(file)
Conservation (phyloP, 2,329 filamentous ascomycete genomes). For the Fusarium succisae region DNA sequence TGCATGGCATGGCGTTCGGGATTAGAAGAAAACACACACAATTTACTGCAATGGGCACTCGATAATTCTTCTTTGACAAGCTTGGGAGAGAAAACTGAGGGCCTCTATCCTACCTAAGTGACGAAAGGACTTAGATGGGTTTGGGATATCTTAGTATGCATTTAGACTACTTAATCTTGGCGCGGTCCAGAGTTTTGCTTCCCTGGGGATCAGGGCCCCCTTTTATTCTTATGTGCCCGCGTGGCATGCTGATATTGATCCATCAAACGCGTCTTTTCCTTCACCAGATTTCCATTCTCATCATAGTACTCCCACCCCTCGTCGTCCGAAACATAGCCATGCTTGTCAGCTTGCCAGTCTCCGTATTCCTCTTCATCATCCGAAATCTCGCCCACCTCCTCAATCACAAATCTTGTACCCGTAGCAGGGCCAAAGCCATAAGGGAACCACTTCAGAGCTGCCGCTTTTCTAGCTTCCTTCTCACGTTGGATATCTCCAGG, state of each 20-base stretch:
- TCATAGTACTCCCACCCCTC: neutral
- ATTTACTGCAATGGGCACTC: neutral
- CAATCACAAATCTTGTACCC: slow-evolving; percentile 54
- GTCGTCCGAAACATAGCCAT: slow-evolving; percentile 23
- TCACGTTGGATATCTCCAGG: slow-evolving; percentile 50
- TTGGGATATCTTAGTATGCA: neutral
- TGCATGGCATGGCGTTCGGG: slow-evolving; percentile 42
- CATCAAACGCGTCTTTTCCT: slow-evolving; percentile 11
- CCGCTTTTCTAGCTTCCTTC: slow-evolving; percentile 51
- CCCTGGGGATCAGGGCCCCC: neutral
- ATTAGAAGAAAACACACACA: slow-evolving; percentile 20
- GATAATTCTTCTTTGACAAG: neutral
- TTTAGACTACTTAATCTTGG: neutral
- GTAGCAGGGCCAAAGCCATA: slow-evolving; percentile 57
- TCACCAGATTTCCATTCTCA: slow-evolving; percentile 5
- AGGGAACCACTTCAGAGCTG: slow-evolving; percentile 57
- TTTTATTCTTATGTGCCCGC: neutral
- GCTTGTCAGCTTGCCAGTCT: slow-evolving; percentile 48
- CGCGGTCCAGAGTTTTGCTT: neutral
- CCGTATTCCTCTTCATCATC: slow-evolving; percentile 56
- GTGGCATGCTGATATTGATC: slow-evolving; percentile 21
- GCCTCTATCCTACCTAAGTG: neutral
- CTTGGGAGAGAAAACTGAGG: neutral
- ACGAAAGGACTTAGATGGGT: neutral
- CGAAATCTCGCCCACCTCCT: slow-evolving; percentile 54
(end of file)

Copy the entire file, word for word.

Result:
Conservation (phyloP, 2,329 filamentous ascomycete genomes). For the Fusarium succisae region DNA sequence TGCATGGCATGGCGTTCGGGATTAGAAGAAAACACACACAATTTACTGCAATGGGCACTCGATAATTCTTCTTTGACAAGCTTGGGAGAGAAAACTGAGGGCCTCTATCCTACCTAAGTGACGAAAGGACTTAGATGGGTTTGGGATATCTTAGTATGCATTTAGACTACTTAATCTTGGCGCGGTCCAGAGTTTTGCTTCCCTGGGGATCAGGGCCCCCTTTTATTCTTATGTGCCCGCGTGGCATGCTGATATTGATCCATCAAACGCGTCTTTTCCTTCACCAGATTTCCATTCTCATCATAGTACTCCCACCCCTCGTCGTCCGAAACATAGCCATGCTTGTCAGCTTGCCAGTCTCCGTATTCCTCTTCATCATCCGAAATCTCGCCCACCTCCTCAATCACAAATCTTGTACCCGTAGCAGGGCCAAAGCCATAAGGGAACCACTTCAGAGCTGCCGCTTTTCTAGCTTCCTTCTCACGTTGGATATCTCCAGG, state of each 20-base stretch:
- TCATAGTACTCCCACCCCTC: neutral
- ATTTACTGCAATGGGCACTC: neutral
- CAATCACAAATCTTGTACCC: slow-evolving; percentile 54
- GTCGTCCGAAACATAGCCAT: slow-evolving; percentile 23
- TCACGTTGGATATCTCCAGG: slow-evolving; percentile 50
- TTGGGATATCTTAGTATGCA: neutral
- TGCATGGCATGGCGTTCGGG: slow-evolving; percentile 42
- CATCAAACGCGTCTTTTCCT: slow-evolving; percentile 11
- CCGCTTTTCTAGCTTCCTTC: slow-evolving; percentile 51
- CCCTGGGGATCAGGGCCCCC: neutral
- ATTAGAAGAAAACACACACA: slow-evolving; percentile 20
- GATAATTCTTCTTTGACAAG: neutral
- TTTAGACTACTTAATCTTGG: neutral
- GTAGCAGGGCCAAAGCCATA: slow-evolving; percentile 57
- TCACCAGATTTCCATTCTCA: slow-evolving; percentile 5
- AGGGAACCACTTCAGAGCTG: slow-evolving; percentile 57
- TTTTATTCTTATGTGCCCGC: neutral
- GCTTGTCAGCTTGCCAGTCT: slow-evolving; percentile 48
- CGCGGTCCAGAGTTTTGCTT: neutral
- CCGTATTCCTCTTCATCATC: slow-evolving; percentile 56
- GTGGCATGCTGATATTGATC: slow-evolving; percentile 21
- GCCTCTATCCTACCTAAGTG: neutral
- CTTGGGAGAGAAAACTGAGG: neutral
- ACGAAAGGACTTAGATGGGT: neutral
- CGAAATCTCGCCCACCTCCT: slow-evolving; percentile 54